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A recent review performed at the centre for Immunobiology at the University of Glasgow has been looking at whether disruptions to the microbiome could be a causative factor in the development of rheumatoid arthritis (RA), an auto-immune condition which causes pain and swelling in the joints. The researchers reviewed a number of clinical studies, looking firstly at whether RA sufferers display an imbalance in gut flora or not. They then secondly, reviewed clinical trials that have attempted to manipulate the microbiome through the use of probiotics, to assess whether or not probiotics could be a useful treatment option for the condition.
The researchers reviewed numerous studies and found that alterations in the intestinal microbiota are generally associated with arthritis, however different studies implicate different species of bacteria in the disease process. Some suggest that high levels of Prevotella could be indicative of RA for example, whereas others found low levels of Bacteroides or Akkermansia to be prevalent in people with the condition.
One study by Shar et al1 detected increases in Prevotella and Leptotrichia species, with a reduction in Bacteroides species, in the stool samples from patients with recent onset of RA. However these findings are in direct conflict with findings from two independent studies, by Vaahtovuo et al2 and Liu et al3 which reported an increase in Lactobacillus salivarius and L. ruminis, with a decrease in Prevotella species.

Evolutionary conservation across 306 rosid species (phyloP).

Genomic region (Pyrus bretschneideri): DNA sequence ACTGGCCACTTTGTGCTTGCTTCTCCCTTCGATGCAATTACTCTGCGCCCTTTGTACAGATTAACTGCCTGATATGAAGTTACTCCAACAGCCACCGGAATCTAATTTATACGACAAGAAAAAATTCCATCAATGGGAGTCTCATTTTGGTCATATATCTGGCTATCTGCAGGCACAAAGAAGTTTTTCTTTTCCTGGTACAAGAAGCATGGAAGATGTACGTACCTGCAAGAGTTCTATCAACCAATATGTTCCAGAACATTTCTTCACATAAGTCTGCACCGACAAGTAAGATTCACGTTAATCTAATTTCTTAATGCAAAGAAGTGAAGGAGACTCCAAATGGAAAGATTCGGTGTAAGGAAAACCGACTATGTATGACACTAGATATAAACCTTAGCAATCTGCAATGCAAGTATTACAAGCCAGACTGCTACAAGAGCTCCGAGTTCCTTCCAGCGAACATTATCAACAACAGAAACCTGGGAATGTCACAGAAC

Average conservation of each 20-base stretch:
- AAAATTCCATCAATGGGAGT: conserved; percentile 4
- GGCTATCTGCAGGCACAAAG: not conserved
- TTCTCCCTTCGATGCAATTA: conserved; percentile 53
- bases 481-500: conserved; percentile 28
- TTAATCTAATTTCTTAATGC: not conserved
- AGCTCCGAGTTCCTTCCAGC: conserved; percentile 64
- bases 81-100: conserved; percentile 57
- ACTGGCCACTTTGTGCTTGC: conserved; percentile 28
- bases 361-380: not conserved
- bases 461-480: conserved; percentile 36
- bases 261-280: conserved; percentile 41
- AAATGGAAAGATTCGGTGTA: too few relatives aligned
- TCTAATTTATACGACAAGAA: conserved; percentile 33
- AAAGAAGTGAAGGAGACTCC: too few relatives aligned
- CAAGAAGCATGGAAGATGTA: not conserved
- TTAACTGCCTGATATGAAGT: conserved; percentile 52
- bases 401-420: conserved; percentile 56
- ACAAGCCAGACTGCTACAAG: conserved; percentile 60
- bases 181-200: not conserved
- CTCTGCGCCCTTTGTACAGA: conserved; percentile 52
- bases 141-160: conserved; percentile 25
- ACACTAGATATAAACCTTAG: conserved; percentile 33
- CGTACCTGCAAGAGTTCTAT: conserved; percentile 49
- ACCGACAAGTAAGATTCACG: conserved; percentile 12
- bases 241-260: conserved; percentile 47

All the studies reviewed did show changes to RA sufferers microbial communities, however a pattern is yet to be found as to which species could be having a causative effect on disease onset and progression.
Given that alterations to the intestinal microbiota have been found in patients with RA, it has been suggested that modifying the flora might be a valuable therapeutic strategy. Early trials using animal models showed some encouraging results, however these are yet to be replicated in human models.
Interestingly, some trials have shown improvements in pathology markers, such as markers of inflammation, however those improved plasma markers have not translated in to clinical, or symptomatic improvements. A study by Malin et al4 showed that juvenile patients treated with L. rhamnosus GG showed an increase in Immunoglobulin A (a marker of immunity), and a decrease in TNF (tumour necrosis factor), a marker of inflammation. Even despite these clinical improvements however, the patients being treated had no real improvement in their symptoms or pain levels, thus the probiotic intervention was deemed not to be of clinical benefit.
Trials of probiotics in arthritis have therefore yielded fairly disappointing results, and more in-depth research is certainly still needed. In particular it is felt that study participant ages should be taken in to account when the studies are designed, as our microbial populations change as we age which adds another degree of complexity to the trial results.
Having said that, we think it's fascinating to see the increasing plethora of seemingly unrelated health conditions being linked to gut bacteria, so will continue to watch this space with anticipation. We do know that auto-immune conditions are increasingly being linked to gut permeability or 'leaky gut'; scientists believe that the weakening of the mucosal barrier (which probiotics are thought to play a significant part in maintaining) is a pivotal factor in the development of auto-immune diseases. It may therefore make sense to support your gut health or those with auto-immune diseases. Head over to Probiotic Professionals to read more about how gut bacteria may affect auto-immunity in general, or read Kerry's blog post for more information about probiotics and the immune system.